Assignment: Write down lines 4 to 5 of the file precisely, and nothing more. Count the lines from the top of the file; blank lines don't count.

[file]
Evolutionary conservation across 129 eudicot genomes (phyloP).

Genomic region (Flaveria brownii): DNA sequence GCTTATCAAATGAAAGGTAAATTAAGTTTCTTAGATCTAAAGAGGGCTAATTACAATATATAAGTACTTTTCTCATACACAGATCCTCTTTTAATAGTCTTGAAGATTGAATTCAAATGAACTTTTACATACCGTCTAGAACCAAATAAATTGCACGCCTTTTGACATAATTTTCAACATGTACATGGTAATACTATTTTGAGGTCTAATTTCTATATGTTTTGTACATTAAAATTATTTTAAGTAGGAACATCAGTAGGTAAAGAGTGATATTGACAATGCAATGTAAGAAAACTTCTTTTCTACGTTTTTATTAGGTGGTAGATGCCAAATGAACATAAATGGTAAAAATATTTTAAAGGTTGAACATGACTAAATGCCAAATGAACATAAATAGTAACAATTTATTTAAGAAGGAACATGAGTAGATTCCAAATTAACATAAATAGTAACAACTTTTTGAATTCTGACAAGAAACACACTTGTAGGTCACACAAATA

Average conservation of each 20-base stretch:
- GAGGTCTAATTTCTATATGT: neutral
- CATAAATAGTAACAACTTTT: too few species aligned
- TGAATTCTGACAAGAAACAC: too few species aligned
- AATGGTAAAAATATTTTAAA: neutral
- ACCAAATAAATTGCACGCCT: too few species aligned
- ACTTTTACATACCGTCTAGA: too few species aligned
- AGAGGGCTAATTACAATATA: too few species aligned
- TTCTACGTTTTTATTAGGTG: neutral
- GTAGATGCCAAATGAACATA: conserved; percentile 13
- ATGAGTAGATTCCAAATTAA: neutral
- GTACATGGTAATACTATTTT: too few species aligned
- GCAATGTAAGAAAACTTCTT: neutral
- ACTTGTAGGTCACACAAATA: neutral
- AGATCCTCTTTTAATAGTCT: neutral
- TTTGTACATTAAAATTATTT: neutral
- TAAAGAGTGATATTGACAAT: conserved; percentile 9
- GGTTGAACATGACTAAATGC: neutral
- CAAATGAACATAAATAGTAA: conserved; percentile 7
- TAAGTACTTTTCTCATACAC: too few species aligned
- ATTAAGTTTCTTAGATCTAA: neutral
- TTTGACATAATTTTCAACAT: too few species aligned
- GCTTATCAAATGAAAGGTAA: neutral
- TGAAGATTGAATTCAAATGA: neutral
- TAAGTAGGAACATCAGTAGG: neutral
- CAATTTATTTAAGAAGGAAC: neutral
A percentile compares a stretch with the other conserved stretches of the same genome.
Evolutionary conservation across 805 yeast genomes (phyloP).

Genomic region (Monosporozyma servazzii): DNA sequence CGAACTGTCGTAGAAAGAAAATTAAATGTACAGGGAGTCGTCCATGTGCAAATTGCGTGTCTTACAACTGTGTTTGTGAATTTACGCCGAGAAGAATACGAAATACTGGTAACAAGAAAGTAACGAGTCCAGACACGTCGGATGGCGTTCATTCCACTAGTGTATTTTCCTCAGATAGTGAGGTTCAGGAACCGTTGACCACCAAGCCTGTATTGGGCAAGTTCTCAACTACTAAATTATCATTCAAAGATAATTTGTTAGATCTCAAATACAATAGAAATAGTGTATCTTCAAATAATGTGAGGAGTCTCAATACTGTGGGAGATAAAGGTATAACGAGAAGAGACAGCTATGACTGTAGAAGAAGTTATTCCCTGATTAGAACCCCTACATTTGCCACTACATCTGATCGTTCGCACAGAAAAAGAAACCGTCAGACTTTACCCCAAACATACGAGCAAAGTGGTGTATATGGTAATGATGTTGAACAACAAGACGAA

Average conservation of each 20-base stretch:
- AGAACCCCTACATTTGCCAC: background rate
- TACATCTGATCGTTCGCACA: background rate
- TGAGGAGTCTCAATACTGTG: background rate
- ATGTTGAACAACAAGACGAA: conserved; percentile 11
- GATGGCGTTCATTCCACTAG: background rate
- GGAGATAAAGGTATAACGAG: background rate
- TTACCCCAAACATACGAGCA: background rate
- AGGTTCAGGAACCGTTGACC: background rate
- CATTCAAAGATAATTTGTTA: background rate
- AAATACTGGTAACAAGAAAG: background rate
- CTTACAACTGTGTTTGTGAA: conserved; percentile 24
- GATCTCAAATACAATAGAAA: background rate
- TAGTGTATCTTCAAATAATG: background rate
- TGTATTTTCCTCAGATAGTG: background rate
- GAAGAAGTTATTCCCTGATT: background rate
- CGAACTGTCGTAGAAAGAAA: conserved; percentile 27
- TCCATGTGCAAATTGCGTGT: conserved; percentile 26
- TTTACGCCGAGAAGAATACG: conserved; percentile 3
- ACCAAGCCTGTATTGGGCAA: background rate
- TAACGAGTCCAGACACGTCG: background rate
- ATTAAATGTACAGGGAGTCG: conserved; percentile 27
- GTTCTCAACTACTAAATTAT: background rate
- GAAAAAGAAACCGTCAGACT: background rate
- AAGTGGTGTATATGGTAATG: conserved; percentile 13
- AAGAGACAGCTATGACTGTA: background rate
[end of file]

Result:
- GAGGTCTAATTTCTATATGT: neutral
- CATAAATAGTAACAACTTTT: too few species aligned